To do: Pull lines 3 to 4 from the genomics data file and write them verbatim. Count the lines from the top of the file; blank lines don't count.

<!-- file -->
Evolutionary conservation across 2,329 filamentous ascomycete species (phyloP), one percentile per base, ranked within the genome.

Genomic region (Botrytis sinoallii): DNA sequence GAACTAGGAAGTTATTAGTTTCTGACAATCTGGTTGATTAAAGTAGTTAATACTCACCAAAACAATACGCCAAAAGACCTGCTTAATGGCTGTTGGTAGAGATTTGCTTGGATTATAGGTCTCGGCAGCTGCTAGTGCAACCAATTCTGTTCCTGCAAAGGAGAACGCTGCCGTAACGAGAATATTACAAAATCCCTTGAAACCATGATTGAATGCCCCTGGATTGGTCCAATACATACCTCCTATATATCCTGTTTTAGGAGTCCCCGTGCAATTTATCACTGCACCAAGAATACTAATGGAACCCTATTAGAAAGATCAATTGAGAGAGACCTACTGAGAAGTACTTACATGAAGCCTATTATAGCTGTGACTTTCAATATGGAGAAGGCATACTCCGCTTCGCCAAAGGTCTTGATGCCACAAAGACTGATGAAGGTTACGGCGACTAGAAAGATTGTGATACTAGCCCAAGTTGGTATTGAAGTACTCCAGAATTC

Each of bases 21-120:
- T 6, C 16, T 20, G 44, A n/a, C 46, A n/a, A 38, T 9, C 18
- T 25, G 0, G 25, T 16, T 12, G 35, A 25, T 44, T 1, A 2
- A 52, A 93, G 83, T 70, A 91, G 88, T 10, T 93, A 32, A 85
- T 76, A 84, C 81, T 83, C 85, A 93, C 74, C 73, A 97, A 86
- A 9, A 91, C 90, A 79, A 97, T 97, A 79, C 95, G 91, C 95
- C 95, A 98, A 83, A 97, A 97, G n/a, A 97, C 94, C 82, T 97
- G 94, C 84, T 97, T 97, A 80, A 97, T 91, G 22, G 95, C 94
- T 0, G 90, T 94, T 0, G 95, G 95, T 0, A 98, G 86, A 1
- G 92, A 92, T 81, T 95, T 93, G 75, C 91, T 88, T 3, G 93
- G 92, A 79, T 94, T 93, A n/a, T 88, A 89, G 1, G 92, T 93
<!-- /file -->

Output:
Each of bases 21-120:
- T 6, C 16, T 20, G 44, A n/a, C 46, A n/a, A 38, T 9, C 18